Feature Article: Anglers Win Lawsuit

Anglers win lawsuit — trout plants will continue

Western Outdoor NewsPublished: Feb 24, 2015

SACRAMENTO — The California Third District Court of Appeals has struck down the state Department of Fish and Wildlife’s (DFW) illegally drafted permitting requirements on recreational freshwater fishing — regulations that threatened to decimate the $2.4 billion industry by driving fishing lakes, private hatcheries, and fish farms out of business.

“If the state had prevailed in court, many fishing lakes would have closed down due to extremely costly and onerous regulations,” said Marko Mlikotin, Executive Director of the California Association for Recreational Fishing. “No fishing lake operator can afford to shell out over $100,000 every one to five years for environmental studies and remain profitable. Fortunately, the court held the Department of Fish and Wildlife accountable for underground regulations that represented one of the greatest threats to freshwater fishing in years. Sadly, this wasn’t the only threat to keeping recreational fishing accessible and affordable.”

The ruling came in a lawsuit against the California Depart­ment of Fish and Wildlife (DFW), by Pacific Legal Foun­dation (PLF), representing the California Association for Recreational Fishing (CARF), a grass-roots organization of freshwater recreational fishermen and businesses that serve them. PLF represents CARF — as with all clients — free of charge.

Even though the state’s freshwater fish population is historically healthy, DFW devised a radical new mandate on hatcheries and stocking ponds. Before they could stock or raise any fish, DFW would have to determine that there would be no effect on dozens of arbitrarily-selected species — including species that are abundant and thriving in California.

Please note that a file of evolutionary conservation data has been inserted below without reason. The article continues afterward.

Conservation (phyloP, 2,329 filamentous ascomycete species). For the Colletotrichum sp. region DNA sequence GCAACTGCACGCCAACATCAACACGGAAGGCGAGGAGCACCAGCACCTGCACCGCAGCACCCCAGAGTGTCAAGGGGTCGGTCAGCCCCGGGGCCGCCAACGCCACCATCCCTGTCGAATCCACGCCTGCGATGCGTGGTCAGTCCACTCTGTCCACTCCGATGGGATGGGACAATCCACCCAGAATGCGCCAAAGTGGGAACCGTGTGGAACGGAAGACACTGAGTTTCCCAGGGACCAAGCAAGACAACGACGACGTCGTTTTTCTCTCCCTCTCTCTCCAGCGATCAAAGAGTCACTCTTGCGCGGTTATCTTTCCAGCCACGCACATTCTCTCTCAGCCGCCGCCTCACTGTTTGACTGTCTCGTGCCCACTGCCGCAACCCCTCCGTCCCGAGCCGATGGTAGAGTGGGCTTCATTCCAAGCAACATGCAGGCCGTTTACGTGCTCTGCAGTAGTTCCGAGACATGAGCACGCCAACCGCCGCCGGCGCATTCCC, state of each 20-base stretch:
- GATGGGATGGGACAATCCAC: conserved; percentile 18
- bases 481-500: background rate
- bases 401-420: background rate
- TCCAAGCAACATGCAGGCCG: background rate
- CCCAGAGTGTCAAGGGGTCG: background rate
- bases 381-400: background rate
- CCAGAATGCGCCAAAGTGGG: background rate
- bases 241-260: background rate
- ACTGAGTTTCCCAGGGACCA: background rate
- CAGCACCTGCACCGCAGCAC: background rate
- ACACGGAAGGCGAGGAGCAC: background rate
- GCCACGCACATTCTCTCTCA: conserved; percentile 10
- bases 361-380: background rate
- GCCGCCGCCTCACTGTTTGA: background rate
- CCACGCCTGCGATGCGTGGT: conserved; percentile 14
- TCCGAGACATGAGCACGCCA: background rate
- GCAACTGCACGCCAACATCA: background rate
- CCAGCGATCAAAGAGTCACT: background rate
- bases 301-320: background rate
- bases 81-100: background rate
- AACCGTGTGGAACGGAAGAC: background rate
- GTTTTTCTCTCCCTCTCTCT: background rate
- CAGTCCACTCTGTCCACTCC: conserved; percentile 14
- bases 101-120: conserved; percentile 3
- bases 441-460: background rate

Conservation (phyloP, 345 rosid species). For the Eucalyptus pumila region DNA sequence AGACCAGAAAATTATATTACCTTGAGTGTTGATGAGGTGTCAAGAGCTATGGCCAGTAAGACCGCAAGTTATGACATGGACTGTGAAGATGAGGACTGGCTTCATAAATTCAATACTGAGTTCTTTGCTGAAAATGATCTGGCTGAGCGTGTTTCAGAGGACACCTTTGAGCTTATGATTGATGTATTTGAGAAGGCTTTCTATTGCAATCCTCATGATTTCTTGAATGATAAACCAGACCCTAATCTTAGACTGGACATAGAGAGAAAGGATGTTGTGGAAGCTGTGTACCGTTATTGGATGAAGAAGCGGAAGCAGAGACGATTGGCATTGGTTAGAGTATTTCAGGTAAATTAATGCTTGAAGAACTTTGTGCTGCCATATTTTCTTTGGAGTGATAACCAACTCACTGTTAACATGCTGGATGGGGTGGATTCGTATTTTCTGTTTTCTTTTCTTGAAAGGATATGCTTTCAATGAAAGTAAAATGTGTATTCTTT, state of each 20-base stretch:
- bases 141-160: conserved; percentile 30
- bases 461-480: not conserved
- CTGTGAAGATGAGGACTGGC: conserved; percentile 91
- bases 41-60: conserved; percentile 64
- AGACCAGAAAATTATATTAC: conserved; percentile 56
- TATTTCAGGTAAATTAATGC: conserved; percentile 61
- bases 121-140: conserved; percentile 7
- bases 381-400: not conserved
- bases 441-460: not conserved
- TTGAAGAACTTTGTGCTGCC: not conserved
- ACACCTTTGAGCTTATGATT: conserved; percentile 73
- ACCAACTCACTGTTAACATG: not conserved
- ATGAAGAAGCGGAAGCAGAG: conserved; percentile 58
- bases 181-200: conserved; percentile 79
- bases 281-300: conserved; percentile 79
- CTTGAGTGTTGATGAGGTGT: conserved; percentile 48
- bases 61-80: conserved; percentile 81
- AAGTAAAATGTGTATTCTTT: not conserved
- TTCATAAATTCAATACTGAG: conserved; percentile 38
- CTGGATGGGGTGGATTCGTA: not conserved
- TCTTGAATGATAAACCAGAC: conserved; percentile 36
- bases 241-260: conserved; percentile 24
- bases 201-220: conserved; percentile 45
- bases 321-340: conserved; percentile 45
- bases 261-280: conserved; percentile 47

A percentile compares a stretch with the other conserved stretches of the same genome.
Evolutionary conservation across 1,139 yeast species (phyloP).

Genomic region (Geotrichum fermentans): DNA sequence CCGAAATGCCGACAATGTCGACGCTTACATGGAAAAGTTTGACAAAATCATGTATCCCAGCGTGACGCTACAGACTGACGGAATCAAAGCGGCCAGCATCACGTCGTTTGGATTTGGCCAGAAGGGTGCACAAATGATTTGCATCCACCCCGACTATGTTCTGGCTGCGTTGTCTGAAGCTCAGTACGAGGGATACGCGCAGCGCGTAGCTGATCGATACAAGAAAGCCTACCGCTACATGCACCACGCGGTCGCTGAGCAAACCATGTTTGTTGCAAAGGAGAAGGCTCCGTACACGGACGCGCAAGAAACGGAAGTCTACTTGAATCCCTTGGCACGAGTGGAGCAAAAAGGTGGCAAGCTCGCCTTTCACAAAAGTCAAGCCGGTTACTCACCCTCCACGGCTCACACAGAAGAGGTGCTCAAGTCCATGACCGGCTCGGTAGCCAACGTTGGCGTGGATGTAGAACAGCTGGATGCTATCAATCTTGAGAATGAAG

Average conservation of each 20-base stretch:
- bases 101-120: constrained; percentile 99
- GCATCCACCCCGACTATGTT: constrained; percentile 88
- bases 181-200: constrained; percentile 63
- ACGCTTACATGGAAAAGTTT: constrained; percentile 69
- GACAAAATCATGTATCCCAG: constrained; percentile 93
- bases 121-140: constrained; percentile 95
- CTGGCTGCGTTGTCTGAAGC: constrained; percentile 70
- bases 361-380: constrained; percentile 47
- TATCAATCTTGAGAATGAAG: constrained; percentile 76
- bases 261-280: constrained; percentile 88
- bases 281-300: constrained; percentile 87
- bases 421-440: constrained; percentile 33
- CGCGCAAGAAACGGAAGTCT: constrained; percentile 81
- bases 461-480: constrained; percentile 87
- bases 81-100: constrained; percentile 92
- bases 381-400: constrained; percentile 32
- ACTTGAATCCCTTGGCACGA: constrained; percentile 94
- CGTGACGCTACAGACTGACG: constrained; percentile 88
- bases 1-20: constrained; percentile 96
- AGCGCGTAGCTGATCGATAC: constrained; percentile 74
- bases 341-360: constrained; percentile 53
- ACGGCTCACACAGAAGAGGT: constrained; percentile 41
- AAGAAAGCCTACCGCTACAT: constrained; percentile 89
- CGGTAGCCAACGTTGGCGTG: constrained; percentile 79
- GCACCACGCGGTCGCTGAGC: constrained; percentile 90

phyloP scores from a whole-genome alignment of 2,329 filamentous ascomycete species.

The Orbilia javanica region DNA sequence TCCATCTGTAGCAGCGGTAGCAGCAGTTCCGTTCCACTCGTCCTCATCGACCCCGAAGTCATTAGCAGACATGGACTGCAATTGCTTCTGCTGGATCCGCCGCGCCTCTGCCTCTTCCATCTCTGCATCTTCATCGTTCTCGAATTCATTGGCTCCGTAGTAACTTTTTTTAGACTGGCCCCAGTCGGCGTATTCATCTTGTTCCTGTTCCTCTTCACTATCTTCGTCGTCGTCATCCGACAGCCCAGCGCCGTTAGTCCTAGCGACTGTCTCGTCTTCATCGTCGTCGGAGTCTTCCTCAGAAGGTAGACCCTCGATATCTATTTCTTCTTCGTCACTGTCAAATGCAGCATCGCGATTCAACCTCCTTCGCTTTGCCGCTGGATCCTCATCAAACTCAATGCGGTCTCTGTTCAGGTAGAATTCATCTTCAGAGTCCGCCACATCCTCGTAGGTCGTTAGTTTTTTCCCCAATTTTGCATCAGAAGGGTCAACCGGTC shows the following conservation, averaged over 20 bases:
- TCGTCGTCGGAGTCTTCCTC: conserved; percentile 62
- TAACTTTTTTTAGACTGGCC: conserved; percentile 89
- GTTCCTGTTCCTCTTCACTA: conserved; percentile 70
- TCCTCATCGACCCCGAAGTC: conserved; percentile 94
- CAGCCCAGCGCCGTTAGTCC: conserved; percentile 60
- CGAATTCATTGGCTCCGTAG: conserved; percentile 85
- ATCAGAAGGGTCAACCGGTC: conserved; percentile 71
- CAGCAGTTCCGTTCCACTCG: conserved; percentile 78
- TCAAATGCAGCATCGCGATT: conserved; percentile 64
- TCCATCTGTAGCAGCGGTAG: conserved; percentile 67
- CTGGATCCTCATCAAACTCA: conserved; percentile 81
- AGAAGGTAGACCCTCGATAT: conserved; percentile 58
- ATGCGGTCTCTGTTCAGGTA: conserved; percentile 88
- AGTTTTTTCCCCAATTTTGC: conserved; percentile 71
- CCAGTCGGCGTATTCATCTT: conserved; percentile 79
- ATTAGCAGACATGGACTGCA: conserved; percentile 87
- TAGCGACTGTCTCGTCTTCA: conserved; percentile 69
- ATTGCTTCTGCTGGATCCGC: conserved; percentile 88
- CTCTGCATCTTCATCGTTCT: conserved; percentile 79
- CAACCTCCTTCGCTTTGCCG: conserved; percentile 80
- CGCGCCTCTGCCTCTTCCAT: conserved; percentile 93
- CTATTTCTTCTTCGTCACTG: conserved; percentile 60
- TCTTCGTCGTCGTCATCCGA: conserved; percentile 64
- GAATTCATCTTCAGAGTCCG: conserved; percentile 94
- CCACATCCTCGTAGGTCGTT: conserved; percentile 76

This process would be so cumbersome and drawn out that it could effectively block many stocking ponds and hatcheries from continuing to operate.

PLF challenged the new requirements because they were drafted without public input, as mandated by the California Administrative Procedure Act (CAPA). In ruling for PLF and striking them down, the Third District agreed they are illegal “underground regulations” — i.e. the bureaucracy did not comply with CAPA’s requirements for public review and comments.

“This court ruling is a powerful victory for everyone who values recreational fishing opportunities, and for everyone who values openness and accountability in government,” said PLF Senior Staff Attorney Joshua Thompson. “The DFW concocted these radical regulations all on its own, without any request from the Legislature and without seeking public review and comment as state law requires. This court victory saves recreational fishing from out-of-control regulators and protects everyone’s rights by reminding bureaucrats they aren’t above the law.”

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